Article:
Hollywood’s Leaky Faucet: How the Industry is Reacting to the Threat of Script Leaks
Tarantino’s Script Leak Lawsuit
Patience is a virtue. Apparently the mothers of the fan-boy blog-o-sphere never instilled this value. The Internet presence of Hollywood’s fan community has become a dominant force over the past ten years or so. Throughout this time, hundreds of successful blogs have been created, feeding an intense demand for any and all information regarding Hollywood’s popular upcoming releases. Don’t get me wrong: as a fan-boy, I actively participate in this journalistic phenomenon. However, our collective desire for information could lead to the destruction of the exact films that created this feverish fandom in the first place.
The case in point is Quentin Tarantino’s “The Hateful Eight.” The blog–o-sphere had a virtual heart attack when it was revealed that Tarantino planned on following up his Oscar winning “Django Unchained” with a pure western entitled “The Hateful Eight.” As a Django fan, I will admit to uttering a girlish shriek upon learning such news. Unfortunately, our excitement was pre-mature. Deadline recently reported that Tarantino plans on scrapping the movie altogether after an early draft of his script was leaked onto the Internet. Instead, Tarantino claims he now plans on publishing the script as a novel. The script was leaked after being given to only three actors: Tim Roth, Michael Madsen, and Bruce Dern. Tarantino’s script joins a long list of major movies suffering a similar fate, including “G.I. Joe: Rise of the Cobra,” “The Social Network,” and Tarantino’s own “Django Unchained.”
Tarantino’s decision is likely one only a filmmaker of his pedigree could make. More often, it is the fear of “negative buzz” that prompts a studio to kill a film after such a leak, the most infamous being J.J. Abrams’ “Superman: Flyby.” Warner Bros. halted production on “Flyby” after the leaked script received a scathing review on AICN.
Thus, studios have two options to control this issue.
First, studios attempt to prevent such leaks by increasing security around popular scripts. By “security” I mean studios treat unproduced scripts like vital national security secrets on a particularly dramatic episode of 24. Last year, The Wall Street Journal took an in-depth look at this practice and the results were astonishing. In order to read the script to last summer’s “Star Trek Into Darkness,” cast members had to travel to a discrete brick building in Santa Monica marked only by a sign that exclaimed “The National Typewriter Company.” Once identified and buzzed in, the cast was allowed to read one sole copy of the script printed on bright red paper as to prevent any sort of photocopying. Legendary Pictures LLC, which produced last summer’s fan-boy friendly “Pacific Rim,” provides their casts with special iPads that allow the user to view a script for a small period of time and then promptly deletes all such material. Less drastic measures involve watermarking copies of the script so that at least studios can identify the source of the leak.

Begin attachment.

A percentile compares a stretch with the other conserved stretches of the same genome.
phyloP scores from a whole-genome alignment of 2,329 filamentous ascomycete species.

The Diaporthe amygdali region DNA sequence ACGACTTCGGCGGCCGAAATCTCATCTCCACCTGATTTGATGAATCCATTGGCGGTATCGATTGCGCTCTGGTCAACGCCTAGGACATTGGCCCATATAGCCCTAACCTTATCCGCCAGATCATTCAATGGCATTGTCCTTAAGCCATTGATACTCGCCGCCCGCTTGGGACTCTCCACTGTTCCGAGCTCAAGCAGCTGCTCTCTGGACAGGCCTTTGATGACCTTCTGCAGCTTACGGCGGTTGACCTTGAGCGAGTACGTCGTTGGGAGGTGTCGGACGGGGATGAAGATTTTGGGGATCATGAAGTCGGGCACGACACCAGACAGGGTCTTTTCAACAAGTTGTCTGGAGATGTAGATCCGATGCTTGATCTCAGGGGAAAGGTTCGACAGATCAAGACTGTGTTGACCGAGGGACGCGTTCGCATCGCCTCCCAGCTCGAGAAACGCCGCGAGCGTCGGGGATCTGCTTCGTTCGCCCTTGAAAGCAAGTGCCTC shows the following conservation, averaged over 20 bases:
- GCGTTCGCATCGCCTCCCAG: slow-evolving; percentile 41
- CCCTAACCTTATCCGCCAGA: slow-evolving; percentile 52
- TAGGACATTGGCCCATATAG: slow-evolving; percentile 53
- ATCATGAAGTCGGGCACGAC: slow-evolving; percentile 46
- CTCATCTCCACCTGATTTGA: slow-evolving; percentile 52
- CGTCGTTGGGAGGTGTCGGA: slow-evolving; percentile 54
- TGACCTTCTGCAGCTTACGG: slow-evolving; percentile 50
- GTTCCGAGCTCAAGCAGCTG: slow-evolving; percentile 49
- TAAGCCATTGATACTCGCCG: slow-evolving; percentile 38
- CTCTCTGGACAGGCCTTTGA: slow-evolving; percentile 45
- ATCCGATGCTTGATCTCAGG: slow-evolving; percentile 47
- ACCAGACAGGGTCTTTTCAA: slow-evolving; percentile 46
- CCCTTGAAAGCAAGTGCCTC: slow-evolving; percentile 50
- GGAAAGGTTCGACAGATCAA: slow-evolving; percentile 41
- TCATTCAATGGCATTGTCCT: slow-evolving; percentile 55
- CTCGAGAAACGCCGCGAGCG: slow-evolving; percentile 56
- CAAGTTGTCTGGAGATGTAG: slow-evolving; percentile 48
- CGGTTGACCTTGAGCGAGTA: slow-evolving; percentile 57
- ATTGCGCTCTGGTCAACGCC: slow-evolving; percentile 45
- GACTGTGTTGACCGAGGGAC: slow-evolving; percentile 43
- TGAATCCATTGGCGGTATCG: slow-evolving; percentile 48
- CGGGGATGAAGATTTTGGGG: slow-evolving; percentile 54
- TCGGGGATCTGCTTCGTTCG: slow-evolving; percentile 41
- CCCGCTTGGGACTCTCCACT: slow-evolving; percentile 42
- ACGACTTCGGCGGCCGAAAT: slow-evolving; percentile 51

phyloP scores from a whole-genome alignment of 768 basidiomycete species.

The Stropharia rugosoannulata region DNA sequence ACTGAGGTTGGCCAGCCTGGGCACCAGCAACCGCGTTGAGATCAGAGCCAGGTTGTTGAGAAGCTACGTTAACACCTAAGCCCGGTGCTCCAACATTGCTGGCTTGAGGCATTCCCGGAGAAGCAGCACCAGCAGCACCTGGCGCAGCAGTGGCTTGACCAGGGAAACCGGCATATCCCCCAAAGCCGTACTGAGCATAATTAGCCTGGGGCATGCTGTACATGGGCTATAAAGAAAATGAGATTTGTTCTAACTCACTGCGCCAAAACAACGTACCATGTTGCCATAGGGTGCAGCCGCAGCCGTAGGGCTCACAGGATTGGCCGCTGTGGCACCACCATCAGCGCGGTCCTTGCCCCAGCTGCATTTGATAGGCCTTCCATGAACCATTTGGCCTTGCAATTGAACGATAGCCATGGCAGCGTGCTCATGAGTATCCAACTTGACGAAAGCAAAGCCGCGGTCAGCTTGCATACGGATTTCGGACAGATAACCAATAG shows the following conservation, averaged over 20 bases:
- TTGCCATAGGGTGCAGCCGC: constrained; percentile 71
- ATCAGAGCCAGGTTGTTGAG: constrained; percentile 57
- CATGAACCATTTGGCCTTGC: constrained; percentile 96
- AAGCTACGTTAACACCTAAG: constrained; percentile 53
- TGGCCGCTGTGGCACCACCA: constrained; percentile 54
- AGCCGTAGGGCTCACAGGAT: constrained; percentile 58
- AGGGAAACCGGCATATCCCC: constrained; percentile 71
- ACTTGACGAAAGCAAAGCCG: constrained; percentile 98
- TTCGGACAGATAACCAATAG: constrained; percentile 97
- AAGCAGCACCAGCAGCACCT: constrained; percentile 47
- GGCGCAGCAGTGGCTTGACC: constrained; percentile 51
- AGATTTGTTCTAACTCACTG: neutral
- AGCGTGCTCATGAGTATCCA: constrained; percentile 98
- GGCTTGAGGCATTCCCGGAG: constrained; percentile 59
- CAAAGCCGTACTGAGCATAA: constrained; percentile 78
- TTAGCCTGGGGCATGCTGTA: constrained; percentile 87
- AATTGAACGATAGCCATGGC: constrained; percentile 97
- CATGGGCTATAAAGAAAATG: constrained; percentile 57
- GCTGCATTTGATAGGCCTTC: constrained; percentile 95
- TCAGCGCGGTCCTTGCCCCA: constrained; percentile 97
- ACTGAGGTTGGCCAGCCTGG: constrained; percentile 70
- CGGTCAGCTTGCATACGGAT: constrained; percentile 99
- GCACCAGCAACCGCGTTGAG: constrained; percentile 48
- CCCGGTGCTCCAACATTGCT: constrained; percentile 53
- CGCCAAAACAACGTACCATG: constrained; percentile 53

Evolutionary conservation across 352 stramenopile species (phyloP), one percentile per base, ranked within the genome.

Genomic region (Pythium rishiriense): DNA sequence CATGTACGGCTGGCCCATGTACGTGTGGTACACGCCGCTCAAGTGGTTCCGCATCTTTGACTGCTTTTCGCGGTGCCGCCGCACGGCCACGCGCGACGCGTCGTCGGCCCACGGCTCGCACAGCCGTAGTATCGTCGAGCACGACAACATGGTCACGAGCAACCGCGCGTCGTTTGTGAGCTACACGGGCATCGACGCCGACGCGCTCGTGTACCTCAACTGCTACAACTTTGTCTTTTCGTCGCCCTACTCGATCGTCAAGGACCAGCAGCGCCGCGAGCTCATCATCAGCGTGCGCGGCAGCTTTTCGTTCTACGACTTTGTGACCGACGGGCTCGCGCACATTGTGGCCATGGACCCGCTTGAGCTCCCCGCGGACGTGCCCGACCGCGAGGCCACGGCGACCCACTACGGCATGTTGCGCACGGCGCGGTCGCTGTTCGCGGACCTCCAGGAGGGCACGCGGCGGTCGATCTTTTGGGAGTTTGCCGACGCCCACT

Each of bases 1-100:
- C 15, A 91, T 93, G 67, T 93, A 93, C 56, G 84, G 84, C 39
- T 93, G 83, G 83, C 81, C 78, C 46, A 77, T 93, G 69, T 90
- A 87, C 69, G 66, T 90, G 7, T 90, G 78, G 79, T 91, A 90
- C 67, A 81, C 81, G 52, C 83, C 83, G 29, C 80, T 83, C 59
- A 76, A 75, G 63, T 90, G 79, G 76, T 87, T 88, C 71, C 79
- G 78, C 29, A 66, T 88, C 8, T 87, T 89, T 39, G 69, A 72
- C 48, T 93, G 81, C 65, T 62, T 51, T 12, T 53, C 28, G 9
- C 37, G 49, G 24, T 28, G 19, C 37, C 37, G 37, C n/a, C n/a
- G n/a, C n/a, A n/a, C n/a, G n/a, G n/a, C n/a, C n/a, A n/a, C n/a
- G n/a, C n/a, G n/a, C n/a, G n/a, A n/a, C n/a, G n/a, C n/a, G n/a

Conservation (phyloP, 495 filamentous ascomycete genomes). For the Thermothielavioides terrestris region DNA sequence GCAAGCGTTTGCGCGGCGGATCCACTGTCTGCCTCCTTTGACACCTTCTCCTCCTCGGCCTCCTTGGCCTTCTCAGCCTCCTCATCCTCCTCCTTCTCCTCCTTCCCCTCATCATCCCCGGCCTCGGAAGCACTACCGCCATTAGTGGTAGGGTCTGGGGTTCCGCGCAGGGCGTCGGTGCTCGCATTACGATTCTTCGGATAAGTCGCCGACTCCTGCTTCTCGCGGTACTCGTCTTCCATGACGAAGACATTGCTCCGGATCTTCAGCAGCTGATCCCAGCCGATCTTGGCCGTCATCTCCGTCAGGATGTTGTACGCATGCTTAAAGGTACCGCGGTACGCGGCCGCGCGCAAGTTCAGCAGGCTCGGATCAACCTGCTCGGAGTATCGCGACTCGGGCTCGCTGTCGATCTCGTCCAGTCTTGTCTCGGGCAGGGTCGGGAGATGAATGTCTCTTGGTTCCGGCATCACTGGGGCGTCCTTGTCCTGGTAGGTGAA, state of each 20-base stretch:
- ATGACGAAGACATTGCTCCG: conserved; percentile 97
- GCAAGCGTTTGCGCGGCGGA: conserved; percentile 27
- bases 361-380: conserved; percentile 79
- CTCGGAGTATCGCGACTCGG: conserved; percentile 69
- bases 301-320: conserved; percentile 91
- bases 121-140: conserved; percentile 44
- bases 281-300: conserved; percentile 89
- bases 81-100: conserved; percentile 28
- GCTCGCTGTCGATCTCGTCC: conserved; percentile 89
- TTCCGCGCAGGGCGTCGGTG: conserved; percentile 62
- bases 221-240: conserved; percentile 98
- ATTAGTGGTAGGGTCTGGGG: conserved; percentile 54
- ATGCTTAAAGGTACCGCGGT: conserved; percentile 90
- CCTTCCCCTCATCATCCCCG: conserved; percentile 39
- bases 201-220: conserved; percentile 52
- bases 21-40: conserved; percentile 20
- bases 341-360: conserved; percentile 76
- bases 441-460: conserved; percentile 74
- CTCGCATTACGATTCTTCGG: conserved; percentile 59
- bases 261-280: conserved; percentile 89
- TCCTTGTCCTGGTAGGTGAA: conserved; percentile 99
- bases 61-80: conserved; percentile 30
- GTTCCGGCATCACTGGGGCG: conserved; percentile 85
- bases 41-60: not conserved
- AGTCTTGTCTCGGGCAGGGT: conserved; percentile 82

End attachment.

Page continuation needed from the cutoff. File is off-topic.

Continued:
Secondly, through litigation, studios can attempt to provide a disincentive to potential script leakers or past offenders. The case of Tarantino’s Hateful Eight is a clear-cut case of copyright infringement. The fact that he intends to publish the leaked material as a book makes his case for infringement even more cut and dry. However, such a suit breaks one of the cardinal rules of show business: don’t sue your fans. Fox broke this cardinal rule in 2010 when it sued a New York women who hosted produced and unproduced scripts on her website. The media pounced, painting the women as a struggling mother and Fox as a greedy corporation seeking excessive damages. Fox promptly dismissed the suit. In other words, such suits are a PR nightmare. However, Tarantino, like many of his vengeance driven protagonists, recently filed a suit against Gawker Media. During the initial leak, Gawker promoted itself as the first source to provide the screenplay in its entirety. Although the outcome is unclear at this point, Tarantino’s suit is poised to set a precedent on how studios and filmmakers approach litigation over script leaks in the future.
More information on the possible outcome of Tarantino’s suit is available here, via The Hollywood Reporter.